World stocks tumble on US recession fears

LONDON (AFP) – European equities dived on Monday after heavy falls earlier in Asia as markets were gripped by growing concern that the US economy was slipping into recession, dealers said.

Stock markets in Europe and the United States had sunk late last week following signs that the fallout from the US credit crisis was far from over.

In late morning European trade on Monday, Frankfurt, London and Paris stock markets chalked up fresh losses of about 1.5 percent.

Asian stocks plunged earlier Monday with Tokyo ending down almost 4.5 percent, Hong Kong tumbled 3.07 percent and Seoul gave up 2.3 percent. Singapore and Sydney both shed about 3.0 percent.

“Not a great start to the week with the UK following falls in the US Friday and Asia today,” said Mike Lenhoff, strategist at brokerage Brewin Dolphin.

“What matters most to investors is what is happening in the US. Investors view the US as in recession or going into recession which is not good news for corporate earnings and the market.”

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Read moreWorld stocks tumble on US recession fears

Pizza and beer now cost an arm and a leg

If you’re looking for a sure sign the U.S. economy is headed in the wrong direction, all you need to do is look at the skyrocketing price of “recession-proof” foods: pizza, hot dogs, bagels and beer.For many Americans, the credit crunch and the mortgage mess have left their pocketbooks – and their cupboards – bare. These same consumers, many living paycheck to paycheck, have relied on these cheaper foods to keep their expenditures down. Not anymore.

In the past few months, the news has gone from bad to worse:

* Pizza makers have seen their cheese costs soar this year from $1.30 a pound to $1.76 a pound. Even worse, the flour used to make the dough has gone from $3-$7 dollars a bushel to $25 a bushel in less than a year.
* Beer makers have been forced to raise their prices because of the skyrocketing price of hops – one of the principle ingredients. The price of hops has gone from about $4 a pound in September to $40 a pound. The price of barley, beer’s other main ingredient, has nearly doubled.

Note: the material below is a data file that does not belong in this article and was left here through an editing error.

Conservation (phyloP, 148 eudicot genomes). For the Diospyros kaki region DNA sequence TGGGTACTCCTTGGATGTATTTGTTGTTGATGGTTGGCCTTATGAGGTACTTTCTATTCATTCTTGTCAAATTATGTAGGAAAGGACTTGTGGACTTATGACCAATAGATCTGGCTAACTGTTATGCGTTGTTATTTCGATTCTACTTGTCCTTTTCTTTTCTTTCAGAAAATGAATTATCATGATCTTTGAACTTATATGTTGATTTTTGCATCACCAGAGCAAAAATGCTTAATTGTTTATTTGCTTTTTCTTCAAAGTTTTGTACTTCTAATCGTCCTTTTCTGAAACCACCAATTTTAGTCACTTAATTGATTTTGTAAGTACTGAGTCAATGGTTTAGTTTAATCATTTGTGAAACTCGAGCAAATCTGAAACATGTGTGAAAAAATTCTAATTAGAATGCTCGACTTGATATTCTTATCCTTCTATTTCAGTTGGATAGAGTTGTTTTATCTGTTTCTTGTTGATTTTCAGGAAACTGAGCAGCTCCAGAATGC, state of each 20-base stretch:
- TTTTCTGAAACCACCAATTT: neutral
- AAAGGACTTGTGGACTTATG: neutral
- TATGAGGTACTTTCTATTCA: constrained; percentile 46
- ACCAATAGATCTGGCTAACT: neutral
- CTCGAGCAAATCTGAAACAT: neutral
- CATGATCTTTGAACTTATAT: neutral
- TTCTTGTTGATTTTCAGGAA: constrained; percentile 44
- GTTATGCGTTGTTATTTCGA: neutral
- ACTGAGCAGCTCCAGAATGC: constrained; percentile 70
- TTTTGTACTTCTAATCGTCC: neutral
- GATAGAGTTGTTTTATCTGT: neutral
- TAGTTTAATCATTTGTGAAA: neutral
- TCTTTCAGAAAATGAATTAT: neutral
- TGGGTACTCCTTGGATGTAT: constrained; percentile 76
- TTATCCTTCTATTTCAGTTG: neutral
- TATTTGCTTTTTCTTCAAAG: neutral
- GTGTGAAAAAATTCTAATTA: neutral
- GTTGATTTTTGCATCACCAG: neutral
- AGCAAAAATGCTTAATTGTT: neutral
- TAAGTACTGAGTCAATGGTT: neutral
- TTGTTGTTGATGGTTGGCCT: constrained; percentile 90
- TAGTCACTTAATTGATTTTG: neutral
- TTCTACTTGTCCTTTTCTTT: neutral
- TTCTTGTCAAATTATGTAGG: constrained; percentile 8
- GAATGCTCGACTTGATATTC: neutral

* Bagel shops have struggled to hold the line on prices and keep their customers. The exploding wheat prices have made the $1 bagel a fact of life in big cities such as New York. Donuts are averaging $1.50. And many shop owners fear a wheat shortage will drive prices even higher.
* Even the lowly hot dog is getting more expensive. Gray’s Papaya, a New York hot dog institution, will be jacking up the price for its $3.50 “Recession Special” – two hot dogs and a 14-ounce drink. Nicholas Gray, owner of the frankfurter chain, has yet to set the price increase, but he indicated it is coming soon.

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Overall, retail food prices rose 4 percent last year – the biggest jump in 17 years. The USDA officials predicted another 3 percent to 4 percent increase this year and continuing price hikes, faster than the pace of inflation going into 2010. And the price pinch has hit the lower-income shoppers hardest.

Why is this happening? Call it the perfect storm of inflationary pressures.

Bob Goldin, executive vice president of Technomic Inc., a food industry consulting firm, described the cost increases as a “disaster scenario,” with no real end in sight and limited ability for most to pass on the bulk of the costs to consumers.

Surging energy costs have driven up the price of transporting goods from farm to storefront. The national average for a gallon of gas jumped to $3.164, creeping closer to last May’s record of $3.227, according to AAA and the Oil Price Information Service. Diesel prices jumped 1.5 cents to a new record national average of $3.642 a gallon.

While most Americans fuel their cars with gasoline, most of the products they buy are transported by trucks, trains and ships that burn diesel. While gas prices are unlikely to rise as high as $4 a gallon, diesel may well pass that psychologically important level this spring, boosting prices of virtually every consumer product, said Tom Kloza, publisher and chief oil analyst at the Oil Price Information Service in Wall, New Jersey.

“It’s everything that gets shipped,” Kloza said of diesel fuel’s impact on the economy. “That is the one that is much scarier.”

Another reason for the sharp hike in food prices is the increasing demand for ethanol, which has driven up the price of corn – and at the same time created a shortage of wheat as farmers shift their crop to the more lucrative corn.

“There are several reasons [for higher food prices], but at the core is corn, the largest and most important of agricultural commodities,” said Bill Lapp, president of Advanced Economic Solutions.

Which brings us back to the price of flour – and the pricier pizza. Jimmy Ferrell, owner of the four Fat Jimmy’s pizza restaurants in Louisville, Ky., said the price of flour has forced him to pass the cost onto his customers. “You have to raise (prices) a couple times a year just to keep up,” he said.